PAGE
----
Look at that, it’s a Blanche’s Book Club review day and it’s also Blanche’s birthday! Kitty Blanche turns 7 today, and she’s already enjoyed a delicious breakfast of canned food, was serenaded with festive songs and is now laying in front of an open window. Happy Birthday, Blanche!
The book I’m sharing today was a lot of firsts for me: it was my first book I booked using the Libby app and it was the first book I read as part of a podcast-based book club! Let me explain.
I am sure most of you have probably heard of or even use the Libby app already — I’d heard of it, but never looked into it — it’s an app that allows you to use your local library card to borrow digital books!
It’s pretty handy and I’ve already bored a second book on it 🙂
As for the podcast-based book club, it’s called The Readheads Bookclub, and it’s a group of four women, all with different literary interests. They read one book a month, get together to recap it and share ALL of their thoughts on it, and then they announce the book for the following month. They rotate who gets to choose the book, so it will vary genres.
The first book they recalled was “The Husband’s Secret” by Liane Moriarity, which I read a few years ago so I listened to the recap and they announced the next book would be “Red, White & Royal Blue” by Casey McQuiston.
This book was already on my wishlist, so I was excited to get started. Here’s the scoop:
When his mother became President, Alex Claremont-Diaz was promptly cast as the American equivalent of a young royal. Handsome, charismatic, genius—his image is pure millennial-marketing gold for the White House.
There’s only one problem: Alex has a beef with the actual prince, Henry, across the pond. And when the tabloids get hold of a photo involving an Alex-Henry altercation, U.S./British relations take a turn for the worse.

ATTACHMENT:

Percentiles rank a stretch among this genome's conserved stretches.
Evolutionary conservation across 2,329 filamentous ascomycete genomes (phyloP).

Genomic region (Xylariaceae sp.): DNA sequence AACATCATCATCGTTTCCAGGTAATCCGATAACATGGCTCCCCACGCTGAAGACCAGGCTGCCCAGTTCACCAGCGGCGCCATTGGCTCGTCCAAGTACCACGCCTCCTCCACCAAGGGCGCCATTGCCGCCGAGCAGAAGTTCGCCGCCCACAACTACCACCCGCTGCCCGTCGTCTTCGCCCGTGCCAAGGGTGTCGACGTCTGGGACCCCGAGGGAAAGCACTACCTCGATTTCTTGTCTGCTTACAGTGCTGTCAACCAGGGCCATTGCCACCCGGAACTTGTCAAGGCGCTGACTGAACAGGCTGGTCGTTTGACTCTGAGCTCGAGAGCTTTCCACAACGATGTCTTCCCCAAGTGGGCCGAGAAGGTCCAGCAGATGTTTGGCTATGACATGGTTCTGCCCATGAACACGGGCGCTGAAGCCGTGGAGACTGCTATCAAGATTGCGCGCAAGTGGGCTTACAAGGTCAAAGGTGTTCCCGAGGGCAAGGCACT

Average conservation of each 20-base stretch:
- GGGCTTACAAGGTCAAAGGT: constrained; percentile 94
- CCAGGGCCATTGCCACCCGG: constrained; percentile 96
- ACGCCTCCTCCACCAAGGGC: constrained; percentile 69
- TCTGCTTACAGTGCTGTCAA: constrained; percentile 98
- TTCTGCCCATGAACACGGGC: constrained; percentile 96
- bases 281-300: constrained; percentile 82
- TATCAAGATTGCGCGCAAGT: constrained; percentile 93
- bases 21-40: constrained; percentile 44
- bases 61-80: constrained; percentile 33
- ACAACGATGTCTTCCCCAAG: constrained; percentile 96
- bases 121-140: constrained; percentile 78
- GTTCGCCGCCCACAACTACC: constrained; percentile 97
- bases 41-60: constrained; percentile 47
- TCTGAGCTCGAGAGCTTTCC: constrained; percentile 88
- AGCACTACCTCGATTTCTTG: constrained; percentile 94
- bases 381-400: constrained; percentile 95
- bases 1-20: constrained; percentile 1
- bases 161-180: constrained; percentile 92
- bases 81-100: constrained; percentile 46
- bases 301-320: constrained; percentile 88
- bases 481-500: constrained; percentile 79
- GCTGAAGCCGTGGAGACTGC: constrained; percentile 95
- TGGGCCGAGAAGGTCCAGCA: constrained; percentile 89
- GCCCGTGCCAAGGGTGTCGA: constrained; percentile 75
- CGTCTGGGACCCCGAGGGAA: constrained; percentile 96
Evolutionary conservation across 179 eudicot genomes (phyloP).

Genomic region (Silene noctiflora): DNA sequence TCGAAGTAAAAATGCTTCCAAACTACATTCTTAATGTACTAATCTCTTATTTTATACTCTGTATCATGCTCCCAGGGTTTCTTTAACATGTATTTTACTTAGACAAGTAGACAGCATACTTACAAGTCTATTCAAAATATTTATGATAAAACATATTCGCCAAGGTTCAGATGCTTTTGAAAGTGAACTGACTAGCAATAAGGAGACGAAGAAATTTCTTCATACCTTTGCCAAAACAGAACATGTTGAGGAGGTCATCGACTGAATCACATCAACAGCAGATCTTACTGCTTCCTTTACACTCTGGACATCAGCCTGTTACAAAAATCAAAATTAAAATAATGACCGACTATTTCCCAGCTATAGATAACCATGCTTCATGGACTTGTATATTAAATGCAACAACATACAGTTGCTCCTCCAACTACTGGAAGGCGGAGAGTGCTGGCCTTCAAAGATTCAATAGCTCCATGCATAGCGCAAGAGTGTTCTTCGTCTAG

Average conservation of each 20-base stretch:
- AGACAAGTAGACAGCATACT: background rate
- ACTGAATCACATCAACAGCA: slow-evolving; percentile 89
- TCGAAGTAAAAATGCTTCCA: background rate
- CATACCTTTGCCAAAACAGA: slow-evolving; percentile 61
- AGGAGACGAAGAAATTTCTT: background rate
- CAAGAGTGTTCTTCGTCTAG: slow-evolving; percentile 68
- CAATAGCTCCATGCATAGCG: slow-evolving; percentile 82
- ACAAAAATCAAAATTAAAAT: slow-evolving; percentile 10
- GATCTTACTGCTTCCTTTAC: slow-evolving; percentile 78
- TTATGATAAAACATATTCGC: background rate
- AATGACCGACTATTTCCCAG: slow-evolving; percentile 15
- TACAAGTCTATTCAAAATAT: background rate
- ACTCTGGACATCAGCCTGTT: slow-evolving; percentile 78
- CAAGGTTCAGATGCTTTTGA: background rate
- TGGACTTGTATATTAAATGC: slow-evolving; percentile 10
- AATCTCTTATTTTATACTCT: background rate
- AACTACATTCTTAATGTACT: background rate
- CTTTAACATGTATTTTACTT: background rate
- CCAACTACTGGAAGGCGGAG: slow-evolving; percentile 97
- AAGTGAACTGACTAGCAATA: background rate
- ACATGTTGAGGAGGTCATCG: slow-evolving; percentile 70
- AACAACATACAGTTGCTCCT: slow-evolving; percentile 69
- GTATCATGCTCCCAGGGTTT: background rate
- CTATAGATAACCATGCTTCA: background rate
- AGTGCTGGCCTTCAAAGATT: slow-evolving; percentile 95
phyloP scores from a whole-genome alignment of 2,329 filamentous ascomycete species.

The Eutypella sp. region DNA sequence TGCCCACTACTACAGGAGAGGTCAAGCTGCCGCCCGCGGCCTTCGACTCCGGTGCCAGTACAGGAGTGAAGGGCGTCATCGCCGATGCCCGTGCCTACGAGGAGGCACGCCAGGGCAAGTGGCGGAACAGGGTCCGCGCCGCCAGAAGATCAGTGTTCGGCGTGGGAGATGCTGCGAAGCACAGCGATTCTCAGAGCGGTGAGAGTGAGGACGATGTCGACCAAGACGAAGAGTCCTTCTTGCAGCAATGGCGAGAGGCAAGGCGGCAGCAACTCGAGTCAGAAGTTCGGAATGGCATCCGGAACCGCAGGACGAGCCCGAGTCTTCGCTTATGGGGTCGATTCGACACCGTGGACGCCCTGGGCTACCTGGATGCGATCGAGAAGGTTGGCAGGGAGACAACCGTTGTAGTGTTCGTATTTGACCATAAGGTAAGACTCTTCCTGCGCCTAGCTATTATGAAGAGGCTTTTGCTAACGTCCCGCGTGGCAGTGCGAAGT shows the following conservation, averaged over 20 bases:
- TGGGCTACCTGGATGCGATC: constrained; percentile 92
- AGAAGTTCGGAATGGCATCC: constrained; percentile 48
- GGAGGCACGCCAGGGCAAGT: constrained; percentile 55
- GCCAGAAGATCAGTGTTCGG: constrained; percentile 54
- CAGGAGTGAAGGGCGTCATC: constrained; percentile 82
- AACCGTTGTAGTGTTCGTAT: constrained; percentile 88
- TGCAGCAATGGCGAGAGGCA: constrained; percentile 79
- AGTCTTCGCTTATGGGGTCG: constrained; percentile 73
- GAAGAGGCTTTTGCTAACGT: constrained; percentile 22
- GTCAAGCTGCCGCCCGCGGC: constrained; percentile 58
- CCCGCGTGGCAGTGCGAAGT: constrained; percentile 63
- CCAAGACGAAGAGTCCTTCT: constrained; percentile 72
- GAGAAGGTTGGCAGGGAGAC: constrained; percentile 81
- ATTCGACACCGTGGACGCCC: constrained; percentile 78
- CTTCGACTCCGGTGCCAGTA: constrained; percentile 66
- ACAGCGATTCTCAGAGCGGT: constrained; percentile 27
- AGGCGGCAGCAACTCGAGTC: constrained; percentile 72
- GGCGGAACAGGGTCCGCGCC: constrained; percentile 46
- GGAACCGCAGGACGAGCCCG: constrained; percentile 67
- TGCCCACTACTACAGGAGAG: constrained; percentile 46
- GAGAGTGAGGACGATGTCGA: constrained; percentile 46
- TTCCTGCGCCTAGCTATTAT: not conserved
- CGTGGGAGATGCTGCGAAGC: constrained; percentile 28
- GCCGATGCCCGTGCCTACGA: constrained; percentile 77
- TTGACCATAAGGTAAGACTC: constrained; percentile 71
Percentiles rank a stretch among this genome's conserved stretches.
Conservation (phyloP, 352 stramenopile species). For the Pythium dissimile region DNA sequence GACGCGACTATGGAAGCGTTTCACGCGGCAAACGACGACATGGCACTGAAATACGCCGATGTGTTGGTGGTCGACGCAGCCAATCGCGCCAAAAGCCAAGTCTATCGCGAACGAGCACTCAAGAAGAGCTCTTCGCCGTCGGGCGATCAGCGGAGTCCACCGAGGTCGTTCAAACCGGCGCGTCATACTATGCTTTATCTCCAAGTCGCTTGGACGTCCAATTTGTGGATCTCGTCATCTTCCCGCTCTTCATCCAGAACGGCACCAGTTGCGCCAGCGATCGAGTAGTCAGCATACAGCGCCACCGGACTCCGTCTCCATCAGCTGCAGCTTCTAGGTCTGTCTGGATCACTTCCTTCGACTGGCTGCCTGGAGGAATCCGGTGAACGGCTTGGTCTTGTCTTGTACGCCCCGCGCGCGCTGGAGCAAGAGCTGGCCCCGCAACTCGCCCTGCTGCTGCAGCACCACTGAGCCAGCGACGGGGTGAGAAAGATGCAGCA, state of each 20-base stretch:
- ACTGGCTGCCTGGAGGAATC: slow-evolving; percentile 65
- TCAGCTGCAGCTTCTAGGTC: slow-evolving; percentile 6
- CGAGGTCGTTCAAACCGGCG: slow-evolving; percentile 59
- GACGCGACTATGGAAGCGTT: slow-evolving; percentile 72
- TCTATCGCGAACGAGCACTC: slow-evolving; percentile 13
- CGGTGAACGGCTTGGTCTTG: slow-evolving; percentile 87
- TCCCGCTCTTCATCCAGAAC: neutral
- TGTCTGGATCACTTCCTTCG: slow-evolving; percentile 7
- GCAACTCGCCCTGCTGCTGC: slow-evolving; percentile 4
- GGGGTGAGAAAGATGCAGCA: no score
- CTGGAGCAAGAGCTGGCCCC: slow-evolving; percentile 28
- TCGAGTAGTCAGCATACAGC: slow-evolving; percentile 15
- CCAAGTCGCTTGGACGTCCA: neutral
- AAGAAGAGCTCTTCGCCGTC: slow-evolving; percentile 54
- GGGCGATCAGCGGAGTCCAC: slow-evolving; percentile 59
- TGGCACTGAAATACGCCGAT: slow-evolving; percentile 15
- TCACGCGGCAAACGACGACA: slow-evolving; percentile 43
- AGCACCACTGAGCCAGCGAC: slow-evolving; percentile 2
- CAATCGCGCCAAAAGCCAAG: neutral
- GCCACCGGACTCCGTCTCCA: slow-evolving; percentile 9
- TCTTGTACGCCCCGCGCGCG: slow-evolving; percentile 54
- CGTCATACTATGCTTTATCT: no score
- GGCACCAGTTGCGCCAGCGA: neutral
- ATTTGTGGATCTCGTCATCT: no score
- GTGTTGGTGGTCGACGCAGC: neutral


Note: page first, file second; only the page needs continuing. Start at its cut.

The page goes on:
Heads of family, state, and other handlers devise a plan for damage control: staging a truce between the two rivals. What at first begins as a fake, Instragramable friendship grows deeper, and more dangerous, than either Alex or Henry could have imagined.
Soon Alex finds himself hurtling into a secret romance with a surprisingly unstuffy Henry that could derail the campaign and upend two nations and begs the question: Can love save the world after all? Where do we find the courage, and the power, to be the people we are meant to be? And how can we learn to let our true colors shine through? Casey McQuiston’s Red, White & Royal Blue proves: true love isn’t always diplomatic.
This book was so good! Obviously, it’s not an in-depth political read, but I liked the timeliness of it — I read it for an hour while I waited in line to vote on Super Tuesday. I also enjoyed imagining this happening in real life — it’s a romance I’d definitely be following online.
He’s not sure if he should take anything else off. He’s unsure of the dress code for inviting your sworn-enemy-turned-fake-best-friend to your room to have sex with you, especially when that room is in the White House, and especially when that person is a guy, and especially when that guy is a prince of England.
The main character, Alex, is from Austin, and I’d have to imagine the author is, too (or she at least spent some extended time here) because there were several scenes set in Austin and it was cool to read about those.
As they mentioned in The Readheads Bookclub recap, it was interesting to get an inside look at the White House and the Palace — and I totally agree. I could read about that for days.
An hour later, there are several cartons of Chinese food and a PowerPoint cued up. The first slide says: SEXUAL EXPERIMENTATION WITH FOREIGN MONARCHS: A GRAY AREA. Alex wonders if it’s too late to swan dive off the roof.
If you’re into YA and romance, I think this is a worthwhile read. I definitely hope to see more from Casey McQuiston. The next book Blanche’s Book Club will be reading is “No Way Down” by Graham Bowley.
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